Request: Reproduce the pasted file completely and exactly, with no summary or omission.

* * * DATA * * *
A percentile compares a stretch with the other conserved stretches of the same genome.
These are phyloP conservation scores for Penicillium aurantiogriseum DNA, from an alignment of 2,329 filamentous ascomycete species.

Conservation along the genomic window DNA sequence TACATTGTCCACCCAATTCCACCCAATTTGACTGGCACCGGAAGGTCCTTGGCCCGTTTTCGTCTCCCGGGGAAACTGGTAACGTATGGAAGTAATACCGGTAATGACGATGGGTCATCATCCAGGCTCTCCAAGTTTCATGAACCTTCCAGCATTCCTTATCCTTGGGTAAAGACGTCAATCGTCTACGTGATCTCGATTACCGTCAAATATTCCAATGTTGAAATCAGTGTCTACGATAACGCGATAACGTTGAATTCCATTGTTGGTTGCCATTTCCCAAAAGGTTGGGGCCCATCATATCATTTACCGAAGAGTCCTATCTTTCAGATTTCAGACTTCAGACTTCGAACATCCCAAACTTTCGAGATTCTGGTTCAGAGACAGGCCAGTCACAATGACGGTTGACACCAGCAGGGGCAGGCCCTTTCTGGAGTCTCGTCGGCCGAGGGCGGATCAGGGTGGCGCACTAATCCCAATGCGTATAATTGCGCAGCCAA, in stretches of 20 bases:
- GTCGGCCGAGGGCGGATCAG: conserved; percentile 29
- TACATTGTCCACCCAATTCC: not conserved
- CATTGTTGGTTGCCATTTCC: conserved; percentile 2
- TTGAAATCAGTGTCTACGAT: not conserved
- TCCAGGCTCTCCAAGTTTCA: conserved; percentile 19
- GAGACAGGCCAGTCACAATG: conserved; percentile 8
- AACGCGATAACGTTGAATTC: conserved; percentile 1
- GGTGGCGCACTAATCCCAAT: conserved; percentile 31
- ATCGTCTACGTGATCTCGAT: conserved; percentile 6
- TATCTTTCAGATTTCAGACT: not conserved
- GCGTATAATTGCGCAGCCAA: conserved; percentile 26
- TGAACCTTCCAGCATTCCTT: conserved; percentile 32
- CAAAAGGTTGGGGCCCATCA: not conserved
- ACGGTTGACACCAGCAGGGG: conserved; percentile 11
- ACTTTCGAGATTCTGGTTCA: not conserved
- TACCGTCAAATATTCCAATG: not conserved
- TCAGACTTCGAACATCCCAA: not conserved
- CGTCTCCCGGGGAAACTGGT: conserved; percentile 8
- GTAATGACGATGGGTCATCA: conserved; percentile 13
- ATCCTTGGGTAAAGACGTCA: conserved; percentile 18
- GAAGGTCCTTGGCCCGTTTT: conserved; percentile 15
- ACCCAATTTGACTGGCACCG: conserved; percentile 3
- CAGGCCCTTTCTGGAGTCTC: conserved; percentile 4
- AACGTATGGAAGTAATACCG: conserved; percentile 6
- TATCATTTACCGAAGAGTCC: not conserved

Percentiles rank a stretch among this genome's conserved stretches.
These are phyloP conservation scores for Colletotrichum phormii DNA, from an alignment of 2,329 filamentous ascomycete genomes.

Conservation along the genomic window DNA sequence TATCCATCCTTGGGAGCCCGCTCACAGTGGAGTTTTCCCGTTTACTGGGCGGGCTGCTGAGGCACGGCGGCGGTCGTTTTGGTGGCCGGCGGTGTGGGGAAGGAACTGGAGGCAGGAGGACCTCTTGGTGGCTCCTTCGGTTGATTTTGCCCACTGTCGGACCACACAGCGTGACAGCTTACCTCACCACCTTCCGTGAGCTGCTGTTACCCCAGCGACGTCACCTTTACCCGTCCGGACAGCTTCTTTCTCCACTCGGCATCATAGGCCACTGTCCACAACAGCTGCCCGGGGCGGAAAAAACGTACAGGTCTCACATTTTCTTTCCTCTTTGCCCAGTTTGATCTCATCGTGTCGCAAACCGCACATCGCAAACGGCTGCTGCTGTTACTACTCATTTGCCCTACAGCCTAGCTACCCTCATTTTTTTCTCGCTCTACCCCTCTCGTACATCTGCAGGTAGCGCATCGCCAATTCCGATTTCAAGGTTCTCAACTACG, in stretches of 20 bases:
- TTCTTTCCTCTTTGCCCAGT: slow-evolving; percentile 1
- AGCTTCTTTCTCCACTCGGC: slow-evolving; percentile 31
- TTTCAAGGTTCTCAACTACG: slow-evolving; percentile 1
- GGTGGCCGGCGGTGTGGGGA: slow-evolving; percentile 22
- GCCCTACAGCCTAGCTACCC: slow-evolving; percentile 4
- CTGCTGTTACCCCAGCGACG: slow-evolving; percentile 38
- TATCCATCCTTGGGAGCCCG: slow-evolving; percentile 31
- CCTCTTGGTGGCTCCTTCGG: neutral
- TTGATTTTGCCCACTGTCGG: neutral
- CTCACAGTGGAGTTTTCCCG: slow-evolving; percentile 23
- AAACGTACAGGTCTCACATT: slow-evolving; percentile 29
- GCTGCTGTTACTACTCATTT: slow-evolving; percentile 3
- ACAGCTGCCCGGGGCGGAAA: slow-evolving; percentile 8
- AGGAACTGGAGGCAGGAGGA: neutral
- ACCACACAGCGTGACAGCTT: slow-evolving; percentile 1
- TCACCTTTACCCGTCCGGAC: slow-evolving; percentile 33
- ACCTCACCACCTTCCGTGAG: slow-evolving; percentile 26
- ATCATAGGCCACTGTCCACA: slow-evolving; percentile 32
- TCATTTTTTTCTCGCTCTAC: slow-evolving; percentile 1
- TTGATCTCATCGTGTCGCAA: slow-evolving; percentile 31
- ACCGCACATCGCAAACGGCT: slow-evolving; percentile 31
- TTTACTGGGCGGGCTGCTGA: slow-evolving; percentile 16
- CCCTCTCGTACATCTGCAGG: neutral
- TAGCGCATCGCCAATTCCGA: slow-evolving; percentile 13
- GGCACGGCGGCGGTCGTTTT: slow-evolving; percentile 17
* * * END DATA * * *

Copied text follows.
A percentile compares a stretch with the other conserved stretches of the same genome.
These are phyloP conservation scores for Penicillium aurantiogriseum DNA, from an alignment of 2,329 filamentous ascomycete species.

Conservation along the genomic window DNA sequence TACATTGTCCACCCAATTCCACCCAATTTGACTGGCACCGGAAGGTCCTTGGCCCGTTTTCGTCTCCCGGGGAAACTGGTAACGTATGGAAGTAATACCGGTAATGACGATGGGTCATCATCCAGGCTCTCCAAGTTTCATGAACCTTCCAGCATTCCTTATCCTTGGGTAAAGACGTCAATCGTCTACGTGATCTCGATTACCGTCAAATATTCCAATGTTGAAATCAGTGTCTACGATAACGCGATAACGTTGAATTCCATTGTTGGTTGCCATTTCCCAAAAGGTTGGGGCCCATCATATCATTTACCGAAGAGTCCTATCTTTCAGATTTCAGACTTCAGACTTCGAACATCCCAAACTTTCGAGATTCTGGTTCAGAGACAGGCCAGTCACAATGACGGTTGACACCAGCAGGGGCAGGCCCTTTCTGGAGTCTCGTCGGCCGAGGGCGGATCAGGGTGGCGCACTAATCCCAATGCGTATAATTGCGCAGCCAA, in stretches of 20 bases:
- GTCGGCCGAGGGCGGATCAG: conserved; percentile 29
- TACATTGTCCACCCAATTCC: not conserved
- CATTGTTGGTTGCCATTTCC: conserved; percentile 2
- TTGAAATCAGTGTCTACGAT: not conserved
- TCCAGGCTCTCCAAGTTTCA: conserved; percentile 19
- GAGACAGGCCAGTCACAATG: conserved; percentile 8
- AACGCGATAACGTTGAATTC: conserved; percentile 1
- GGTGGCGCACTAATCCCAAT: conserved; percentile 31
- ATCGTCTACGTGATCTCGAT: conserved; percentile 6
- TATCTTTCAGATTTCAGACT: not conserved
- GCGTATAATTGCGCAGCCAA: conserved; percentile 26
- TGAACCTTCCAGCATTCCTT: conserved; percentile 32
- CAAAAGGTTGGGGCCCATCA: not conserved
- ACGGTTGACACCAGCAGGGG: conserved; percentile 11
- ACTTTCGAGATTCTGGTTCA: not conserved
- TACCGTCAAATATTCCAATG: not conserved
- TCAGACTTCGAACATCCCAA: not conserved
- CGTCTCCCGGGGAAACTGGT: conserved; percentile 8
- GTAATGACGATGGGTCATCA: conserved; percentile 13
- ATCCTTGGGTAAAGACGTCA: conserved; percentile 18
- GAAGGTCCTTGGCCCGTTTT: conserved; percentile 15
- ACCCAATTTGACTGGCACCG: conserved; percentile 3
- CAGGCCCTTTCTGGAGTCTC: conserved; percentile 4
- AACGTATGGAAGTAATACCG: conserved; percentile 6
- TATCATTTACCGAAGAGTCC: not conserved

Percentiles rank a stretch among this genome's conserved stretches.
These are phyloP conservation scores for Colletotrichum phormii DNA, from an alignment of 2,329 filamentous ascomycete genomes.

Conservation along the genomic window DNA sequence TATCCATCCTTGGGAGCCCGCTCACAGTGGAGTTTTCCCGTTTACTGGGCGGGCTGCTGAGGCACGGCGGCGGTCGTTTTGGTGGCCGGCGGTGTGGGGAAGGAACTGGAGGCAGGAGGACCTCTTGGTGGCTCCTTCGGTTGATTTTGCCCACTGTCGGACCACACAGCGTGACAGCTTACCTCACCACCTTCCGTGAGCTGCTGTTACCCCAGCGACGTCACCTTTACCCGTCCGGACAGCTTCTTTCTCCACTCGGCATCATAGGCCACTGTCCACAACAGCTGCCCGGGGCGGAAAAAACGTACAGGTCTCACATTTTCTTTCCTCTTTGCCCAGTTTGATCTCATCGTGTCGCAAACCGCACATCGCAAACGGCTGCTGCTGTTACTACTCATTTGCCCTACAGCCTAGCTACCCTCATTTTTTTCTCGCTCTACCCCTCTCGTACATCTGCAGGTAGCGCATCGCCAATTCCGATTTCAAGGTTCTCAACTACG, in stretches of 20 bases:
- TTCTTTCCTCTTTGCCCAGT: slow-evolving; percentile 1
- AGCTTCTTTCTCCACTCGGC: slow-evolving; percentile 31
- TTTCAAGGTTCTCAACTACG: slow-evolving; percentile 1
- GGTGGCCGGCGGTGTGGGGA: slow-evolving; percentile 22
- GCCCTACAGCCTAGCTACCC: slow-evolving; percentile 4
- CTGCTGTTACCCCAGCGACG: slow-evolving; percentile 38
- TATCCATCCTTGGGAGCCCG: slow-evolving; percentile 31
- CCTCTTGGTGGCTCCTTCGG: neutral
- TTGATTTTGCCCACTGTCGG: neutral
- CTCACAGTGGAGTTTTCCCG: slow-evolving; percentile 23
- AAACGTACAGGTCTCACATT: slow-evolving; percentile 29
- GCTGCTGTTACTACTCATTT: slow-evolving; percentile 3
- ACAGCTGCCCGGGGCGGAAA: slow-evolving; percentile 8
- AGGAACTGGAGGCAGGAGGA: neutral
- ACCACACAGCGTGACAGCTT: slow-evolving; percentile 1
- TCACCTTTACCCGTCCGGAC: slow-evolving; percentile 33
- ACCTCACCACCTTCCGTGAG: slow-evolving; percentile 26
- ATCATAGGCCACTGTCCACA: slow-evolving; percentile 32
- TCATTTTTTTCTCGCTCTAC: slow-evolving; percentile 1
- TTGATCTCATCGTGTCGCAA: slow-evolving; percentile 31
- ACCGCACATCGCAAACGGCT: slow-evolving; percentile 31
- TTTACTGGGCGGGCTGCTGA: slow-evolving; percentile 16
- CCCTCTCGTACATCTGCAGG: neutral
- TAGCGCATCGCCAATTCCGA: slow-evolving; percentile 13
- GGCACGGCGGCGGTCGTTTT: slow-evolving; percentile 17